The doctor gave her small orange pills, five milligrams each, and told her to try taking two a day. She unscrews the cap and offers me the bottle. I shake my head, and she swallows one, then two. Nothing happens and she swallows a third. Finally, she begins to laugh.

“Oh my God,” she says, “I’m actually hungry.”

I am cross-legged on the floor and I unwind my legs to look in the fridge.

“We could make French toast?”

Ava nods eagerly.

I take out a loaf of challah bread in the cabinet and slice off braided brown squares. Ava stands up and cracks eggs into a bowl, stirs them into pale yellow liquid and picks out a piece of shell with her index finger. She pours in the white heavy cream from high above the bowl and watches it drizzle and mix into the color of a fading sun. She takes each piece of bread gingerly by one edge and lets it soak in the mixture, counting to fifteen each time before flipping it over. She points out how much liquid gets absorbed in the thick slices of bread. I place them in the pan and fry them, put the finished stack on my biggest plate. We sit back on the floor and we pour maple syrup onto the plate and eat with our hands. She clutches her stomach, unused to so much food.

“This is the best French toast I will ever have,” Ava says.

This sentence makes me tired. We leave the food on the plate, on the floor, and in the morning it has hardened and dried out. It thuds stiffly when I drop it into the garbage.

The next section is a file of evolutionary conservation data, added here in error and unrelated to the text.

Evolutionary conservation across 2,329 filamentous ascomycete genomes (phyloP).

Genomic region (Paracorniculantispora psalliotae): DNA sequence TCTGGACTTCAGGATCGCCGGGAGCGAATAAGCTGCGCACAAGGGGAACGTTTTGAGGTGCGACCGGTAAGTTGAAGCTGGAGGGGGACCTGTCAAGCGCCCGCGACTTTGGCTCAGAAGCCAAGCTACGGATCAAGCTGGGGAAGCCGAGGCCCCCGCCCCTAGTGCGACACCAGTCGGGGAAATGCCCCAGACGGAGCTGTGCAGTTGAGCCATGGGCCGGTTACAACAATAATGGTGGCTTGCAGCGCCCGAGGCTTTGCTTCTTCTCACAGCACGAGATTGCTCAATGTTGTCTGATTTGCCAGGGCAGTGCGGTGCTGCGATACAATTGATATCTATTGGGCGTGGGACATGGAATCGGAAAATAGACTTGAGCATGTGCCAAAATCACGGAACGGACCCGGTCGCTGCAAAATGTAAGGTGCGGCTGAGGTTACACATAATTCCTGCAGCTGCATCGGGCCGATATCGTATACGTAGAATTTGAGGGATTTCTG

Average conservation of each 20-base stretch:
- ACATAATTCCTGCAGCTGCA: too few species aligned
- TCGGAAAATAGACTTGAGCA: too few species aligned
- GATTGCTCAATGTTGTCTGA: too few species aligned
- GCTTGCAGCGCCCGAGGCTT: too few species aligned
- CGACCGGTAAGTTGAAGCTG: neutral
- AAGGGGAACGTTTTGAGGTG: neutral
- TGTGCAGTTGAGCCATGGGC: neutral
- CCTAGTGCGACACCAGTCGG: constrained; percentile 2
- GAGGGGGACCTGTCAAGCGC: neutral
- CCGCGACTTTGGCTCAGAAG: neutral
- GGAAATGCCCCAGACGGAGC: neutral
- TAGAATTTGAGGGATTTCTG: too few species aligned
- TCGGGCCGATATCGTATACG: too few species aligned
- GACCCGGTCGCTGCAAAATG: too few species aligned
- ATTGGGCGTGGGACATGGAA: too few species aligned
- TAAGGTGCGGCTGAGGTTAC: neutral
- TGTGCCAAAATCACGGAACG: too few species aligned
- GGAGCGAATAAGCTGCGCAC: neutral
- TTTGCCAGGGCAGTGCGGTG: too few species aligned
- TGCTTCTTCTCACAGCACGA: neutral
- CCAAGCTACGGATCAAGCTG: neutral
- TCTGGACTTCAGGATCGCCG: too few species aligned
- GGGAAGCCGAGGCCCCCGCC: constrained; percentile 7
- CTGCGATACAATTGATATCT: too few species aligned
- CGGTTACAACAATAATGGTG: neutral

Even sick, Ava is beautiful.  Her cheekbones are so angular now they seem as if they could draw blood. Even sick, Ava is alert, and though she lies on the couch for much of the day she makes sure to watch the news. She complains that she cannot read anymore, that her attention span has gone. So she lies on the couch and switches between romantic comedies and the fiery news, always one for contradictions. She talks about the suffering of other countries, the constant uptick of nameless bodies. Once Ava hears a fact, she’s always latched onto it and repeated it, a way for her to seem impressively intellectual.

“It’s terrible!” she says. “There are three hundred dead, and that’s just so far.”

I don’t say anything back as I stir honey into tea.

“Maya, did you hear me? This is important. Do you want to come watch—”

“Ava,” I say and I let the spoon drop with a clatter into the mug. “I can’t.”

I leave the tea on the counter and walk back into my room. She is staring after me, puzzled. I know she is wondering why I’m not more affected by these stories of terror and I am looking at her decaying body and thinking, I can’t hear any more about death. It’s sitting in front of me drinking coffee. It’s breathing next to me at night. I can’t feel anything for anyone else.


We go back to the doctor after two cycles of chemo. Ava gets dressed up, but nothing fits her after all the weight she’s lost. Still, she puts on a flowy black dress and sandals that have jewels on the straps and sunglasses that cover the highest point of her cheekbones. She stops to put on an orangey-red lipstick before we leave. I am wearing jeans and a gray T-shirt but I refuse to change even after seeing her outfit and together we look as if she is a star and I am her assistant. I catch a glimpse of us in a building window and think, could anything be truer?